Redfin plans to introduce a 1 percent listing fee to more than 80 percent of its projected listing customers by the end of the year, having found that cutting its fee to 1 percent from 1.5 percent has produced results in test markets. Redfin offsets the listing fee reduction by trimming the commission rebates it gives to buyers.

“Saving sellers more money and buyers less money increases [market] share overall,” Kelman said.

“We think that improvements to our pricing strategy will accelerate our share gains on the listing side without really doing any damage to what’s going on with the buyers,” he later added.

Redfin Mortgage: Buyer share, revenue uncertain

Redfin’s new lending arm has underwritten nine mortgages — eight in the second quarter — so far and could expand from Texas into Virginia and Illinois by the end of 2017.

The goal of Redfin Mortgage, which Redfin spent “two years building from scratch,” is to make closing a sale “easier, faster and more efficient” by putting an agent, loan officer and title agent on the same technology platform, Kelman said.

Redfin Mortgage homepage

Redfin still doesn’t know what share of its buyer customers will use Redfin Mortgage, and it will take years for it to meaningfully contribute to Redfin’s revenue, Kelman said. But, he added, the operation is “large, defensible and durable.”

Question marks around ‘Redfin Now,’ an Opendoor competitor

Kelman offered new insight into its iBuyer operation Redfin Now, and indicated that brokerage hasn’t determined yet whether there’s enough demand for the service to justify making it a core part of Redfin’s business.

Like Opendoor, Redfin Now uses technology to quickly buy and resell homes. Homeowners that sell to Redfin Now, which charges a service fee of 7 percent or more, will net less than a conventional seller, but they will get the money faster and with less hassle, Kelman said.

Screen shot from Redfin Now homepage

Redfin Now has bought 10 homes so far — five in the first quarter (all of which it has since resold) and five in the second quarter, generating $2 million in revenue in the second quarter. (Net gain or loss from Redfin Now wasn’t broken out.)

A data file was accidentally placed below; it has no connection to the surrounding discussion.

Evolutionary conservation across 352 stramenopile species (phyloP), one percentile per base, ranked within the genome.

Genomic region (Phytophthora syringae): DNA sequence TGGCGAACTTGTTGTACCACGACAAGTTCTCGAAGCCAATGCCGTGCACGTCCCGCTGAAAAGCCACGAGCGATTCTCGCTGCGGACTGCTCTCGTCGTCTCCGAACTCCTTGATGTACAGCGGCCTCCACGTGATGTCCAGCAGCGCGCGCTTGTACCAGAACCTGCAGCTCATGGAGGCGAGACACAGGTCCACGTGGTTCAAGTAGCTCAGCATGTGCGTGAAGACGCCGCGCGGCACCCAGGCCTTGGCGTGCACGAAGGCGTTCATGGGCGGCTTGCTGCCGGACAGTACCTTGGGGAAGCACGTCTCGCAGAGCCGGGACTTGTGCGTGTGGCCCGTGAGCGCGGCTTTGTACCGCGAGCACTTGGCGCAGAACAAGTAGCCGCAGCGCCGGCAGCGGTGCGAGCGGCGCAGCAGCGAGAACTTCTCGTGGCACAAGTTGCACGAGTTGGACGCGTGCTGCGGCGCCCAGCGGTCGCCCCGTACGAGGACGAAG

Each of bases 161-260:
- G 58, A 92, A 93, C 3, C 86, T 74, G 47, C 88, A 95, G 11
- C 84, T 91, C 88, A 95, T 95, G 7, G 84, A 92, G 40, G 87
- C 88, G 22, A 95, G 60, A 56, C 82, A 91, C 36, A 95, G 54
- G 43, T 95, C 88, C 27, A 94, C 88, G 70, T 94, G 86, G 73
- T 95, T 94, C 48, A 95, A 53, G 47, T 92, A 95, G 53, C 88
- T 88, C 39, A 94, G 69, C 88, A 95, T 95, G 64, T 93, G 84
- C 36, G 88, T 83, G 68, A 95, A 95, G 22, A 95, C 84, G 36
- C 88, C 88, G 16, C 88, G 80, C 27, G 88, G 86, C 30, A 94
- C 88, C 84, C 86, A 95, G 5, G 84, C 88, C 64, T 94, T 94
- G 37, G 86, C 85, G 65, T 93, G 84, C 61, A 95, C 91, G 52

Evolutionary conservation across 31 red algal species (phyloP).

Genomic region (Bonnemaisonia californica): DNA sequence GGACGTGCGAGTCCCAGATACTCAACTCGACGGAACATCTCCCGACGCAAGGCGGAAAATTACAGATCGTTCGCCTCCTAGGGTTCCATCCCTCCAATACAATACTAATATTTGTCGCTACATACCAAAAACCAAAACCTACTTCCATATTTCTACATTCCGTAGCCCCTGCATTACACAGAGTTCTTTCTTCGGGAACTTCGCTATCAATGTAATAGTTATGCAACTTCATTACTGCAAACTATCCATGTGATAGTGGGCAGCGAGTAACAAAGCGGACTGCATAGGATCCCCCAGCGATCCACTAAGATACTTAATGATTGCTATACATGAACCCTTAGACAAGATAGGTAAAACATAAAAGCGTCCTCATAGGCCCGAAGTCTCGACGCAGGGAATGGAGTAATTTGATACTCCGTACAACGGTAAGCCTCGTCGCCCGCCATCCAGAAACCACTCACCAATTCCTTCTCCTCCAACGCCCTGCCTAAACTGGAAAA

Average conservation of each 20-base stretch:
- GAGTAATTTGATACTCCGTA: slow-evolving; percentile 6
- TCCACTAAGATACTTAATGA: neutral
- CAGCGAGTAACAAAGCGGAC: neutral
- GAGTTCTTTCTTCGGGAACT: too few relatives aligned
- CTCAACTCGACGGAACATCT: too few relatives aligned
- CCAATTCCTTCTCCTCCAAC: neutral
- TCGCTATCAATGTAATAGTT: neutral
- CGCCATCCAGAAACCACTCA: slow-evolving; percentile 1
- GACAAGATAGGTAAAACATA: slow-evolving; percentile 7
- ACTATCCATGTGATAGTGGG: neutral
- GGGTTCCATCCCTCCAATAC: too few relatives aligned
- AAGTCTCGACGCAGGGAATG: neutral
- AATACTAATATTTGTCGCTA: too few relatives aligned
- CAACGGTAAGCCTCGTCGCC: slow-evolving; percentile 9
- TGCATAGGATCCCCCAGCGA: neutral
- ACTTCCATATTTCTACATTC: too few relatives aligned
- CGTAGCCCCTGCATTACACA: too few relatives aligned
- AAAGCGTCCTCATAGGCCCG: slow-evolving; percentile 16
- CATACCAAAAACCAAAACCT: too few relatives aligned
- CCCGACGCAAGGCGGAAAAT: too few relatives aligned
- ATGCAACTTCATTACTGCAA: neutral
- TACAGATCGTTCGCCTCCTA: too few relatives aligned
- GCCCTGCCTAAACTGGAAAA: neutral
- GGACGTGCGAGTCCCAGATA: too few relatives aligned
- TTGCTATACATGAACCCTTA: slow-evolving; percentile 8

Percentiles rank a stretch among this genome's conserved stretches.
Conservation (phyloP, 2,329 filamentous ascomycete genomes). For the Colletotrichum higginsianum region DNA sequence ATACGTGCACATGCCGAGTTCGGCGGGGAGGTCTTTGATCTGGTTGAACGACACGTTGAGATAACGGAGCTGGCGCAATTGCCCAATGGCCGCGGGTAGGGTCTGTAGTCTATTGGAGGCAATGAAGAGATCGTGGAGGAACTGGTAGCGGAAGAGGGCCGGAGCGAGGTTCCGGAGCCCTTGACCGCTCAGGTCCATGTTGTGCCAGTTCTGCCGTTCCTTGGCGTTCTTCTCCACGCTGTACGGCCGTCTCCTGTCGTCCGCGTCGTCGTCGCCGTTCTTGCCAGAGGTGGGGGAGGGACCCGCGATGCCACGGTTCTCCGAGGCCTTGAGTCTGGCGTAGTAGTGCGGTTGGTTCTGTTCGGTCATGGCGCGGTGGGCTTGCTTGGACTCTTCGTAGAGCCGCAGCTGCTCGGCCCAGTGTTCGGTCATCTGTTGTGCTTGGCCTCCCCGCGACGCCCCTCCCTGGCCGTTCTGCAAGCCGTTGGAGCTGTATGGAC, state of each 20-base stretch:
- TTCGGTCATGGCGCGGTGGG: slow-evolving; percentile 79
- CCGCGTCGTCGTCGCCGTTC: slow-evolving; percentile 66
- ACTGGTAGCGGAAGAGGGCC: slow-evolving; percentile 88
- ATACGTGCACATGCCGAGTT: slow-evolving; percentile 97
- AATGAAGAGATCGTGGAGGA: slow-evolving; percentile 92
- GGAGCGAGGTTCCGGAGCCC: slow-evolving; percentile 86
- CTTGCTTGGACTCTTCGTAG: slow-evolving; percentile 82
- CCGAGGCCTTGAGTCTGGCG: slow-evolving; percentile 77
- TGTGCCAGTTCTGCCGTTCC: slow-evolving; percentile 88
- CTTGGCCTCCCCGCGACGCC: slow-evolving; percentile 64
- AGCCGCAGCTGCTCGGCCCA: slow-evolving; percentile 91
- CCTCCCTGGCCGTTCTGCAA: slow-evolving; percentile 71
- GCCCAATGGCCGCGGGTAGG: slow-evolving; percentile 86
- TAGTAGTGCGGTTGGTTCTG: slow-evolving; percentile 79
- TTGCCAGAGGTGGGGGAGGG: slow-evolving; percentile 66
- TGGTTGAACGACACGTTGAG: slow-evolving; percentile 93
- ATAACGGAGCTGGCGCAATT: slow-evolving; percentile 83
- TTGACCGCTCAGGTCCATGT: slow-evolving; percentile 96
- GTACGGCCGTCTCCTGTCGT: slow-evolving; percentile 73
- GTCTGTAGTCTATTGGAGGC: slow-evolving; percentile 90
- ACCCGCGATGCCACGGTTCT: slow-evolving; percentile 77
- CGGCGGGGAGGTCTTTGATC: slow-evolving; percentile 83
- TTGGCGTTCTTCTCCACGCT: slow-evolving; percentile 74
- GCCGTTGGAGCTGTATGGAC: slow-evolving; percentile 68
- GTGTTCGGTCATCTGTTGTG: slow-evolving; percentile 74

If it turns out that only one in 20 homesellers would use Redfin Now, Kelman said Redfin would “probably refer those folks to another company,” implying that Redfin would shutter the project in that scenario.

But if one in five homesellers would choose Redfin Now, Kelman indicated that Redfin would build out the business, using a capital partner to fund Redfin Now’s home purchases.

“Our online buyer audience; our pricing expertise and our agent network would have to give us meaningfully lower cost than our competition before we decide to pursue their business in earnest,” Kelman said, speaking of the conditions under which Redfin would expand Redfin Now.

For now, Redfin Now won’t hold any more than $10 million worth of properties.

“That’s enough to learn without putting too much capital at risk,” Kelman said. “We haven’t decided yet whether we want to be in this business [the iBuying business] in earnest.”

Future earnings projections

Looking ahead, Redfin estimated that it would rake in between $108.5 million $110.5 million in the third quarter, which would represent year-over-year growth between 34 percent and 36 percent compared to the third quarter of 2016. That estimate includes between $2.6 million and $3.6 million in estimated revenue from Redfin Now.

Net income, the brokerage forecasts, should come in between $10.0 million and $10.8 million in the third quarter, compared with $5.7 million in the third quarter of 2016.

Kelman said that the housing market may finally be cooling off.

“I haven’t heard real estate agents say that in a long time — that sellers are pricing ahead of the market; that listings are sitting; that buyers are stepping back … and so we thought it was at least worth mentioning in the call,” he said.

Email Teke Wiggin.